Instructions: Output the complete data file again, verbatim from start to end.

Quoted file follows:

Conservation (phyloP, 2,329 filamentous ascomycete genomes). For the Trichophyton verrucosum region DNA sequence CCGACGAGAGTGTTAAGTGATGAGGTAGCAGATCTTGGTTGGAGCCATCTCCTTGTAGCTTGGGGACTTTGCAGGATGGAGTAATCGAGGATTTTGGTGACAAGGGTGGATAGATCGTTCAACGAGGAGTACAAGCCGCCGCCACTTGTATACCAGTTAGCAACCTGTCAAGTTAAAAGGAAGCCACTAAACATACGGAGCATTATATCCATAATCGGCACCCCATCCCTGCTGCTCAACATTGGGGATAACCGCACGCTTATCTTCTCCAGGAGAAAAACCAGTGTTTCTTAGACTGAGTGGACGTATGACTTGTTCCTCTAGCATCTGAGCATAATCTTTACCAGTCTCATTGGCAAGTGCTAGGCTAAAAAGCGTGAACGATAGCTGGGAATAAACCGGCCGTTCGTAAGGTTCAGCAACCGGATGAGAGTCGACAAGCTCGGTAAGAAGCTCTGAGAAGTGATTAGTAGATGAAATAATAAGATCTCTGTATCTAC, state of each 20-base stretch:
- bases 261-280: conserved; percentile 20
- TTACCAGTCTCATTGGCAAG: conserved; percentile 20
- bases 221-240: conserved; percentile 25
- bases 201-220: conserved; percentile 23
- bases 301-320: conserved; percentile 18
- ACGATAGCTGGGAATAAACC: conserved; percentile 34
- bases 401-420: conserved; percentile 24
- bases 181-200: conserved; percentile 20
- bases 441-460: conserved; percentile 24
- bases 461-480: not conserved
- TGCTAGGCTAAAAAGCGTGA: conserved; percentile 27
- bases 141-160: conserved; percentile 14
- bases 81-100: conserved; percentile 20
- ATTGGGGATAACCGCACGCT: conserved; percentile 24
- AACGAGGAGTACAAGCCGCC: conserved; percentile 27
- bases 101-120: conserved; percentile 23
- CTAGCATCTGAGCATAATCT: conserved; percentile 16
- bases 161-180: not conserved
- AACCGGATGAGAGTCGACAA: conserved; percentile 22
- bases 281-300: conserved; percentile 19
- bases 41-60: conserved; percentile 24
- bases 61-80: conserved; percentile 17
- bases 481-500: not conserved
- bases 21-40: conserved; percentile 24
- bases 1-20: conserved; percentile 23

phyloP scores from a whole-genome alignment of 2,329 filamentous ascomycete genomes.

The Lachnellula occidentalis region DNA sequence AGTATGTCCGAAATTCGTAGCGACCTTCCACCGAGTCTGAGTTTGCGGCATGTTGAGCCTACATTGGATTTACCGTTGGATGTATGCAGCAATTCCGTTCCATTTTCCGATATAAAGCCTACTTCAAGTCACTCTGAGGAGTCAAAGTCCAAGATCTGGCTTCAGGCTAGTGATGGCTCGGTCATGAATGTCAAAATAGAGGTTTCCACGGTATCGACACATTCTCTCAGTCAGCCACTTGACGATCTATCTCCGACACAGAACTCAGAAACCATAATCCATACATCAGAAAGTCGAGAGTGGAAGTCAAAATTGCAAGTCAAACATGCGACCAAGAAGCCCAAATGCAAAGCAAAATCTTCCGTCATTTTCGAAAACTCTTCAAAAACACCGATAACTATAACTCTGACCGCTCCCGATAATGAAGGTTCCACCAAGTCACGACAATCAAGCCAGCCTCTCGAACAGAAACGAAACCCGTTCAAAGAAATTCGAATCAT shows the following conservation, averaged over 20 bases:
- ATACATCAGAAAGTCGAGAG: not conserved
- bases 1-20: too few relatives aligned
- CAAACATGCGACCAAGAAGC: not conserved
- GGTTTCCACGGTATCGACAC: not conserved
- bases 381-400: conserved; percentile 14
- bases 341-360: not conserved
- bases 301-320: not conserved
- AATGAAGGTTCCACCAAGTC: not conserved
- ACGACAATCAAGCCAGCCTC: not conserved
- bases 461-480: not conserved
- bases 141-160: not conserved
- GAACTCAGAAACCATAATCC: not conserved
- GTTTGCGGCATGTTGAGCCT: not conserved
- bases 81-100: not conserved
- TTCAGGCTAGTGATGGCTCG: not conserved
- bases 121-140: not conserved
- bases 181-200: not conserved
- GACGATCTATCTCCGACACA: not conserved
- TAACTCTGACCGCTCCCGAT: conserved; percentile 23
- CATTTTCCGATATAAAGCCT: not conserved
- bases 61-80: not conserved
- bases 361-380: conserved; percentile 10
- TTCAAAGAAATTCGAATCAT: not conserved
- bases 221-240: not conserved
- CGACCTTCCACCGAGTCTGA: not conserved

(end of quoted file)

Conservation (phyloP, 2,329 filamentous ascomycete genomes). For the Trichophyton verrucosum region DNA sequence CCGACGAGAGTGTTAAGTGATGAGGTAGCAGATCTTGGTTGGAGCCATCTCCTTGTAGCTTGGGGACTTTGCAGGATGGAGTAATCGAGGATTTTGGTGACAAGGGTGGATAGATCGTTCAACGAGGAGTACAAGCCGCCGCCACTTGTATACCAGTTAGCAACCTGTCAAGTTAAAAGGAAGCCACTAAACATACGGAGCATTATATCCATAATCGGCACCCCATCCCTGCTGCTCAACATTGGGGATAACCGCACGCTTATCTTCTCCAGGAGAAAAACCAGTGTTTCTTAGACTGAGTGGACGTATGACTTGTTCCTCTAGCATCTGAGCATAATCTTTACCAGTCTCATTGGCAAGTGCTAGGCTAAAAAGCGTGAACGATAGCTGGGAATAAACCGGCCGTTCGTAAGGTTCAGCAACCGGATGAGAGTCGACAAGCTCGGTAAGAAGCTCTGAGAAGTGATTAGTAGATGAAATAATAAGATCTCTGTATCTAC, state of each 20-base stretch:
- bases 261-280: conserved; percentile 20
- TTACCAGTCTCATTGGCAAG: conserved; percentile 20
- bases 221-240: conserved; percentile 25
- bases 201-220: conserved; percentile 23
- bases 301-320: conserved; percentile 18
- ACGATAGCTGGGAATAAACC: conserved; percentile 34
- bases 401-420: conserved; percentile 24
- bases 181-200: conserved; percentile 20
- bases 441-460: conserved; percentile 24
- bases 461-480: not conserved
- TGCTAGGCTAAAAAGCGTGA: conserved; percentile 27
- bases 141-160: conserved; percentile 14
- bases 81-100: conserved; percentile 20
- ATTGGGGATAACCGCACGCT: conserved; percentile 24
- AACGAGGAGTACAAGCCGCC: conserved; percentile 27
- bases 101-120: conserved; percentile 23
- CTAGCATCTGAGCATAATCT: conserved; percentile 16
- bases 161-180: not conserved
- AACCGGATGAGAGTCGACAA: conserved; percentile 22
- bases 281-300: conserved; percentile 19
- bases 41-60: conserved; percentile 24
- bases 61-80: conserved; percentile 17
- bases 481-500: not conserved
- bases 21-40: conserved; percentile 24
- bases 1-20: conserved; percentile 23

phyloP scores from a whole-genome alignment of 2,329 filamentous ascomycete genomes.

The Lachnellula occidentalis region DNA sequence AGTATGTCCGAAATTCGTAGCGACCTTCCACCGAGTCTGAGTTTGCGGCATGTTGAGCCTACATTGGATTTACCGTTGGATGTATGCAGCAATTCCGTTCCATTTTCCGATATAAAGCCTACTTCAAGTCACTCTGAGGAGTCAAAGTCCAAGATCTGGCTTCAGGCTAGTGATGGCTCGGTCATGAATGTCAAAATAGAGGTTTCCACGGTATCGACACATTCTCTCAGTCAGCCACTTGACGATCTATCTCCGACACAGAACTCAGAAACCATAATCCATACATCAGAAAGTCGAGAGTGGAAGTCAAAATTGCAAGTCAAACATGCGACCAAGAAGCCCAAATGCAAAGCAAAATCTTCCGTCATTTTCGAAAACTCTTCAAAAACACCGATAACTATAACTCTGACCGCTCCCGATAATGAAGGTTCCACCAAGTCACGACAATCAAGCCAGCCTCTCGAACAGAAACGAAACCCGTTCAAAGAAATTCGAATCAT shows the following conservation, averaged over 20 bases:
- ATACATCAGAAAGTCGAGAG: not conserved
- bases 1-20: too few relatives aligned
- CAAACATGCGACCAAGAAGC: not conserved
- GGTTTCCACGGTATCGACAC: not conserved
- bases 381-400: conserved; percentile 14
- bases 341-360: not conserved
- bases 301-320: not conserved
- AATGAAGGTTCCACCAAGTC: not conserved
- ACGACAATCAAGCCAGCCTC: not conserved
- bases 461-480: not conserved
- bases 141-160: not conserved
- GAACTCAGAAACCATAATCC: not conserved
- GTTTGCGGCATGTTGAGCCT: not conserved
- bases 81-100: not conserved
- TTCAGGCTAGTGATGGCTCG: not conserved
- bases 121-140: not conserved
- bases 181-200: not conserved
- GACGATCTATCTCCGACACA: not conserved
- TAACTCTGACCGCTCCCGAT: conserved; percentile 23
- CATTTTCCGATATAAAGCCT: not conserved
- bases 61-80: not conserved
- bases 361-380: conserved; percentile 10
- TTCAAAGAAATTCGAATCAT: not conserved
- bases 221-240: not conserved
- CGACCTTCCACCGAGTCTGA: not conserved